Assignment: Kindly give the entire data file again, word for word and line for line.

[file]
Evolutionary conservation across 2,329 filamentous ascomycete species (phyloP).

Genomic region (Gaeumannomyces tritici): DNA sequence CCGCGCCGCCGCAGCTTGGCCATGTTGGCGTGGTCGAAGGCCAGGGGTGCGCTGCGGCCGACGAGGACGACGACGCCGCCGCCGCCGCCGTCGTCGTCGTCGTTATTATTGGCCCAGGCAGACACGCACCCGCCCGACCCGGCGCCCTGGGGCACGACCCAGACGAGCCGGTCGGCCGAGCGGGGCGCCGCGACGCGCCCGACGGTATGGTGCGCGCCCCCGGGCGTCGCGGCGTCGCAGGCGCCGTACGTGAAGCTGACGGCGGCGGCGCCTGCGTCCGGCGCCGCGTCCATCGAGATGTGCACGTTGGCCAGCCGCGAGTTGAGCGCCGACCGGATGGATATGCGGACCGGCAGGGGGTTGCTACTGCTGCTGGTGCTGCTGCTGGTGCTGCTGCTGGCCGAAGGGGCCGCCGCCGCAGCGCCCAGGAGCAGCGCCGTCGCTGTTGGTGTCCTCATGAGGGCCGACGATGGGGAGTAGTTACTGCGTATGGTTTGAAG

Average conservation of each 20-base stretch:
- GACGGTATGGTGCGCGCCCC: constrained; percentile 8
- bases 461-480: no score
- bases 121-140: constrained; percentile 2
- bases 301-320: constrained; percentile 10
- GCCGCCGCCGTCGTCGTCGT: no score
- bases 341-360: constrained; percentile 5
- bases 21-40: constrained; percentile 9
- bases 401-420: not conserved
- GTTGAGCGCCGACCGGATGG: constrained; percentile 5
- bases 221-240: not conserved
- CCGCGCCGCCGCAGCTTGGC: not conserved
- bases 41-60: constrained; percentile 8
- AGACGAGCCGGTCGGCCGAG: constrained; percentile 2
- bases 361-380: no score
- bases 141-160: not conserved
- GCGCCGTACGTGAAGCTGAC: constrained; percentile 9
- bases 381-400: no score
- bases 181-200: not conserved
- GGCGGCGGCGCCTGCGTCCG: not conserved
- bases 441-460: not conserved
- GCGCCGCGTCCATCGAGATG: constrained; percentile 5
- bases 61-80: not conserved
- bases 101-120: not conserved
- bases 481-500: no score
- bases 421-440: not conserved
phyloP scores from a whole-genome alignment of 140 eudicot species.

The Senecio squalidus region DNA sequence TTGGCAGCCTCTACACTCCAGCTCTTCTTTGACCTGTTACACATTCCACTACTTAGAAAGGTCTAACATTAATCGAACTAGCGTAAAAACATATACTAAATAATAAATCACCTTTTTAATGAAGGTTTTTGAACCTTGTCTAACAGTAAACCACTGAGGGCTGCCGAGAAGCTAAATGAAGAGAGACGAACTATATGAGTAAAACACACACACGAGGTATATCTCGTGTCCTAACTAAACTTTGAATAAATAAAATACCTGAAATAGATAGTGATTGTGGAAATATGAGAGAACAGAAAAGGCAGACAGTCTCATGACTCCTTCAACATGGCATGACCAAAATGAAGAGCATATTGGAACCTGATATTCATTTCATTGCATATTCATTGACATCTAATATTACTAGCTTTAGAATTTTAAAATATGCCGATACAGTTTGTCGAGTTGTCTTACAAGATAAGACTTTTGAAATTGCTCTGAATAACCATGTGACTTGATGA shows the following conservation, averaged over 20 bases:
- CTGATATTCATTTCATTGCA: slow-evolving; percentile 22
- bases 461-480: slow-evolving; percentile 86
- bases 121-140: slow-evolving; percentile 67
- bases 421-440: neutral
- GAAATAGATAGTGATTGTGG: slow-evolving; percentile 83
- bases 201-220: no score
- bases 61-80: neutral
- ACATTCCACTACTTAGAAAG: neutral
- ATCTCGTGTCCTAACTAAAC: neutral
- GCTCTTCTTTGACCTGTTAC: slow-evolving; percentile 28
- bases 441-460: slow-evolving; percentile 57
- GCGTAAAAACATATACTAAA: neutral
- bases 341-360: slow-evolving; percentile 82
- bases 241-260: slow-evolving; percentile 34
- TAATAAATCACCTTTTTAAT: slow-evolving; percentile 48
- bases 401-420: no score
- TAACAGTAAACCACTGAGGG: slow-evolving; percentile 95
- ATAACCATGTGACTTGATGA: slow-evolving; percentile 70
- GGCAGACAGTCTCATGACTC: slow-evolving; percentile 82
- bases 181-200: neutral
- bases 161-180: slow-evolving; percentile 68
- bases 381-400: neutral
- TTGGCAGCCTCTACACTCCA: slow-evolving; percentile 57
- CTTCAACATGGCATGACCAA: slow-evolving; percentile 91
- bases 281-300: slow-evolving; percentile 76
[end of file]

Evolutionary conservation across 2,329 filamentous ascomycete species (phyloP).

Genomic region (Gaeumannomyces tritici): DNA sequence CCGCGCCGCCGCAGCTTGGCCATGTTGGCGTGGTCGAAGGCCAGGGGTGCGCTGCGGCCGACGAGGACGACGACGCCGCCGCCGCCGCCGTCGTCGTCGTCGTTATTATTGGCCCAGGCAGACACGCACCCGCCCGACCCGGCGCCCTGGGGCACGACCCAGACGAGCCGGTCGGCCGAGCGGGGCGCCGCGACGCGCCCGACGGTATGGTGCGCGCCCCCGGGCGTCGCGGCGTCGCAGGCGCCGTACGTGAAGCTGACGGCGGCGGCGCCTGCGTCCGGCGCCGCGTCCATCGAGATGTGCACGTTGGCCAGCCGCGAGTTGAGCGCCGACCGGATGGATATGCGGACCGGCAGGGGGTTGCTACTGCTGCTGGTGCTGCTGCTGGTGCTGCTGCTGGCCGAAGGGGCCGCCGCCGCAGCGCCCAGGAGCAGCGCCGTCGCTGTTGGTGTCCTCATGAGGGCCGACGATGGGGAGTAGTTACTGCGTATGGTTTGAAG

Average conservation of each 20-base stretch:
- GACGGTATGGTGCGCGCCCC: constrained; percentile 8
- bases 461-480: no score
- bases 121-140: constrained; percentile 2
- bases 301-320: constrained; percentile 10
- GCCGCCGCCGTCGTCGTCGT: no score
- bases 341-360: constrained; percentile 5
- bases 21-40: constrained; percentile 9
- bases 401-420: not conserved
- GTTGAGCGCCGACCGGATGG: constrained; percentile 5
- bases 221-240: not conserved
- CCGCGCCGCCGCAGCTTGGC: not conserved
- bases 41-60: constrained; percentile 8
- AGACGAGCCGGTCGGCCGAG: constrained; percentile 2
- bases 361-380: no score
- bases 141-160: not conserved
- GCGCCGTACGTGAAGCTGAC: constrained; percentile 9
- bases 381-400: no score
- bases 181-200: not conserved
- GGCGGCGGCGCCTGCGTCCG: not conserved
- bases 441-460: not conserved
- GCGCCGCGTCCATCGAGATG: constrained; percentile 5
- bases 61-80: not conserved
- bases 101-120: not conserved
- bases 481-500: no score
- bases 421-440: not conserved
phyloP scores from a whole-genome alignment of 140 eudicot species.

The Senecio squalidus region DNA sequence TTGGCAGCCTCTACACTCCAGCTCTTCTTTGACCTGTTACACATTCCACTACTTAGAAAGGTCTAACATTAATCGAACTAGCGTAAAAACATATACTAAATAATAAATCACCTTTTTAATGAAGGTTTTTGAACCTTGTCTAACAGTAAACCACTGAGGGCTGCCGAGAAGCTAAATGAAGAGAGACGAACTATATGAGTAAAACACACACACGAGGTATATCTCGTGTCCTAACTAAACTTTGAATAAATAAAATACCTGAAATAGATAGTGATTGTGGAAATATGAGAGAACAGAAAAGGCAGACAGTCTCATGACTCCTTCAACATGGCATGACCAAAATGAAGAGCATATTGGAACCTGATATTCATTTCATTGCATATTCATTGACATCTAATATTACTAGCTTTAGAATTTTAAAATATGCCGATACAGTTTGTCGAGTTGTCTTACAAGATAAGACTTTTGAAATTGCTCTGAATAACCATGTGACTTGATGA shows the following conservation, averaged over 20 bases:
- CTGATATTCATTTCATTGCA: slow-evolving; percentile 22
- bases 461-480: slow-evolving; percentile 86
- bases 121-140: slow-evolving; percentile 67
- bases 421-440: neutral
- GAAATAGATAGTGATTGTGG: slow-evolving; percentile 83
- bases 201-220: no score
- bases 61-80: neutral
- ACATTCCACTACTTAGAAAG: neutral
- ATCTCGTGTCCTAACTAAAC: neutral
- GCTCTTCTTTGACCTGTTAC: slow-evolving; percentile 28
- bases 441-460: slow-evolving; percentile 57
- GCGTAAAAACATATACTAAA: neutral
- bases 341-360: slow-evolving; percentile 82
- bases 241-260: slow-evolving; percentile 34
- TAATAAATCACCTTTTTAAT: slow-evolving; percentile 48
- bases 401-420: no score
- TAACAGTAAACCACTGAGGG: slow-evolving; percentile 95
- ATAACCATGTGACTTGATGA: slow-evolving; percentile 70
- GGCAGACAGTCTCATGACTC: slow-evolving; percentile 82
- bases 181-200: neutral
- bases 161-180: slow-evolving; percentile 68
- bases 381-400: neutral
- TTGGCAGCCTCTACACTCCA: slow-evolving; percentile 57
- CTTCAACATGGCATGACCAA: slow-evolving; percentile 91
- bases 281-300: slow-evolving; percentile 76